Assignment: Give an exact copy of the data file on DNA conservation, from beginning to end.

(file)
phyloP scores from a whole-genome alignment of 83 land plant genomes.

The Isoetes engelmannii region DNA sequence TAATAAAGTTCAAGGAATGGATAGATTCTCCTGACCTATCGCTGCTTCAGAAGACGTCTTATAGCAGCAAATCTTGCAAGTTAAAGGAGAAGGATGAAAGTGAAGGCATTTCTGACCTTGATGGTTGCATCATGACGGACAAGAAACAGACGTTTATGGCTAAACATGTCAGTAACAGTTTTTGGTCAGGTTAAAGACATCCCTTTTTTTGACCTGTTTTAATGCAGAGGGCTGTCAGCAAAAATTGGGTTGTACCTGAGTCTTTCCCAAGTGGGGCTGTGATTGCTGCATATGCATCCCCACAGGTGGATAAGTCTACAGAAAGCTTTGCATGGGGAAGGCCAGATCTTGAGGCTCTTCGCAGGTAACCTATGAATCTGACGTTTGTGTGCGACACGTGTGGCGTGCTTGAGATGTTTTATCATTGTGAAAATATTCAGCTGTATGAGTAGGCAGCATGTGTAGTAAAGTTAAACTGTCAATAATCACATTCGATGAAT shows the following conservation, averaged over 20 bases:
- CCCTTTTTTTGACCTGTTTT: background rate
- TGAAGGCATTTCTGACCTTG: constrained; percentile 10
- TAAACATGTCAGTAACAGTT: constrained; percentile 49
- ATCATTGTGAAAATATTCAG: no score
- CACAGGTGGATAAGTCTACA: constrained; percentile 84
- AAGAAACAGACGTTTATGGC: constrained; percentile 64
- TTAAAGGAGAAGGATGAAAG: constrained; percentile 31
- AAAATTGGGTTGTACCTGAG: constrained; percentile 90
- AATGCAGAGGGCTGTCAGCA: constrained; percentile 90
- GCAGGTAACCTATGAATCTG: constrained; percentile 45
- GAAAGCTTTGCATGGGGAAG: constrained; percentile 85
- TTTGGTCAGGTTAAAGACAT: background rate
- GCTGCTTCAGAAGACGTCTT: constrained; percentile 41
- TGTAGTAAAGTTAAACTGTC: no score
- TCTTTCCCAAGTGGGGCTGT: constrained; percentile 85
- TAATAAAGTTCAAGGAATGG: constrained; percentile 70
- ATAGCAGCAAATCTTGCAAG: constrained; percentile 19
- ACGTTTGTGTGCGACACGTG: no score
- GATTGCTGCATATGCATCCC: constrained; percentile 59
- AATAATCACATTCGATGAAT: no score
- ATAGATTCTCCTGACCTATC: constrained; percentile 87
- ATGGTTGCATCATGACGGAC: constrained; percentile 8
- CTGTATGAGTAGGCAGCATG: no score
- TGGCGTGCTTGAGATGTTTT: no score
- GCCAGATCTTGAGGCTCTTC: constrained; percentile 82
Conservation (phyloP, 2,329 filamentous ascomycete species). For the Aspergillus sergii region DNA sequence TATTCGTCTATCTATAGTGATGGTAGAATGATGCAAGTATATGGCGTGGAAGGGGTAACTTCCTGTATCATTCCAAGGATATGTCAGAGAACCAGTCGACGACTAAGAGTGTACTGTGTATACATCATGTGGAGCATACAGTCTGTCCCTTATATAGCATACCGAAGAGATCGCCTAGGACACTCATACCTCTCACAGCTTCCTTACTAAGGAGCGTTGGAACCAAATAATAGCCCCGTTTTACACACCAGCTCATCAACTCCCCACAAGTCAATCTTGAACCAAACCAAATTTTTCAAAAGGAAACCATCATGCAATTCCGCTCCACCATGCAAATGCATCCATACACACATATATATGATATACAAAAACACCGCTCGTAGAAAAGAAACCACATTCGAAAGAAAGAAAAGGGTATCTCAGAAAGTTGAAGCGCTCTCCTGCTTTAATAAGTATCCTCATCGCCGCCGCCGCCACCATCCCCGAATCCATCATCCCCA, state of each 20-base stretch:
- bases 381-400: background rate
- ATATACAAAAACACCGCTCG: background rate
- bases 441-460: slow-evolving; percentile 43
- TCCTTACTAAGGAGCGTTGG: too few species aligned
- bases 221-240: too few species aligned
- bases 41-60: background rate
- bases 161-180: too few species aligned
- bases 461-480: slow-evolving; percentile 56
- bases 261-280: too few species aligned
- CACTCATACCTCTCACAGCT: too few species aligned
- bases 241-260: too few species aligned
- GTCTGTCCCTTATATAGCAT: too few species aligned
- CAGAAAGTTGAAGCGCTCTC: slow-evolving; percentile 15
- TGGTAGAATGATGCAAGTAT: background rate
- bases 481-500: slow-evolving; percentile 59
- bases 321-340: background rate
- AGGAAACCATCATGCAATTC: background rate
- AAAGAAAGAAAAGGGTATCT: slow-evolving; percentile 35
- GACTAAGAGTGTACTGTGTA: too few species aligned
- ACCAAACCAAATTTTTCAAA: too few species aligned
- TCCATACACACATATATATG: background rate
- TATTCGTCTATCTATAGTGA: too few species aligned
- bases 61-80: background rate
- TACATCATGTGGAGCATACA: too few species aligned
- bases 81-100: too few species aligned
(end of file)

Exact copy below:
phyloP scores from a whole-genome alignment of 83 land plant genomes.

The Isoetes engelmannii region DNA sequence TAATAAAGTTCAAGGAATGGATAGATTCTCCTGACCTATCGCTGCTTCAGAAGACGTCTTATAGCAGCAAATCTTGCAAGTTAAAGGAGAAGGATGAAAGTGAAGGCATTTCTGACCTTGATGGTTGCATCATGACGGACAAGAAACAGACGTTTATGGCTAAACATGTCAGTAACAGTTTTTGGTCAGGTTAAAGACATCCCTTTTTTTGACCTGTTTTAATGCAGAGGGCTGTCAGCAAAAATTGGGTTGTACCTGAGTCTTTCCCAAGTGGGGCTGTGATTGCTGCATATGCATCCCCACAGGTGGATAAGTCTACAGAAAGCTTTGCATGGGGAAGGCCAGATCTTGAGGCTCTTCGCAGGTAACCTATGAATCTGACGTTTGTGTGCGACACGTGTGGCGTGCTTGAGATGTTTTATCATTGTGAAAATATTCAGCTGTATGAGTAGGCAGCATGTGTAGTAAAGTTAAACTGTCAATAATCACATTCGATGAAT shows the following conservation, averaged over 20 bases:
- CCCTTTTTTTGACCTGTTTT: background rate
- TGAAGGCATTTCTGACCTTG: constrained; percentile 10
- TAAACATGTCAGTAACAGTT: constrained; percentile 49
- ATCATTGTGAAAATATTCAG: no score
- CACAGGTGGATAAGTCTACA: constrained; percentile 84
- AAGAAACAGACGTTTATGGC: constrained; percentile 64
- TTAAAGGAGAAGGATGAAAG: constrained; percentile 31
- AAAATTGGGTTGTACCTGAG: constrained; percentile 90
- AATGCAGAGGGCTGTCAGCA: constrained; percentile 90
- GCAGGTAACCTATGAATCTG: constrained; percentile 45
- GAAAGCTTTGCATGGGGAAG: constrained; percentile 85
- TTTGGTCAGGTTAAAGACAT: background rate
- GCTGCTTCAGAAGACGTCTT: constrained; percentile 41
- TGTAGTAAAGTTAAACTGTC: no score
- TCTTTCCCAAGTGGGGCTGT: constrained; percentile 85
- TAATAAAGTTCAAGGAATGG: constrained; percentile 70
- ATAGCAGCAAATCTTGCAAG: constrained; percentile 19
- ACGTTTGTGTGCGACACGTG: no score
- GATTGCTGCATATGCATCCC: constrained; percentile 59
- AATAATCACATTCGATGAAT: no score
- ATAGATTCTCCTGACCTATC: constrained; percentile 87
- ATGGTTGCATCATGACGGAC: constrained; percentile 8
- CTGTATGAGTAGGCAGCATG: no score
- TGGCGTGCTTGAGATGTTTT: no score
- GCCAGATCTTGAGGCTCTTC: constrained; percentile 82
Conservation (phyloP, 2,329 filamentous ascomycete species). For the Aspergillus sergii region DNA sequence TATTCGTCTATCTATAGTGATGGTAGAATGATGCAAGTATATGGCGTGGAAGGGGTAACTTCCTGTATCATTCCAAGGATATGTCAGAGAACCAGTCGACGACTAAGAGTGTACTGTGTATACATCATGTGGAGCATACAGTCTGTCCCTTATATAGCATACCGAAGAGATCGCCTAGGACACTCATACCTCTCACAGCTTCCTTACTAAGGAGCGTTGGAACCAAATAATAGCCCCGTTTTACACACCAGCTCATCAACTCCCCACAAGTCAATCTTGAACCAAACCAAATTTTTCAAAAGGAAACCATCATGCAATTCCGCTCCACCATGCAAATGCATCCATACACACATATATATGATATACAAAAACACCGCTCGTAGAAAAGAAACCACATTCGAAAGAAAGAAAAGGGTATCTCAGAAAGTTGAAGCGCTCTCCTGCTTTAATAAGTATCCTCATCGCCGCCGCCGCCACCATCCCCGAATCCATCATCCCCA, state of each 20-base stretch:
- bases 381-400: background rate
- ATATACAAAAACACCGCTCG: background rate
- bases 441-460: slow-evolving; percentile 43
- TCCTTACTAAGGAGCGTTGG: too few species aligned
- bases 221-240: too few species aligned
- bases 41-60: background rate
- bases 161-180: too few species aligned
- bases 461-480: slow-evolving; percentile 56
- bases 261-280: too few species aligned
- CACTCATACCTCTCACAGCT: too few species aligned
- bases 241-260: too few species aligned
- GTCTGTCCCTTATATAGCAT: too few species aligned
- CAGAAAGTTGAAGCGCTCTC: slow-evolving; percentile 15
- TGGTAGAATGATGCAAGTAT: background rate
- bases 481-500: slow-evolving; percentile 59
- bases 321-340: background rate
- AGGAAACCATCATGCAATTC: background rate
- AAAGAAAGAAAAGGGTATCT: slow-evolving; percentile 35
- GACTAAGAGTGTACTGTGTA: too few species aligned
- ACCAAACCAAATTTTTCAAA: too few species aligned
- TCCATACACACATATATATG: background rate
- TATTCGTCTATCTATAGTGA: too few species aligned
- bases 61-80: background rate
- TACATCATGTGGAGCATACA: too few species aligned
- bases 81-100: too few species aligned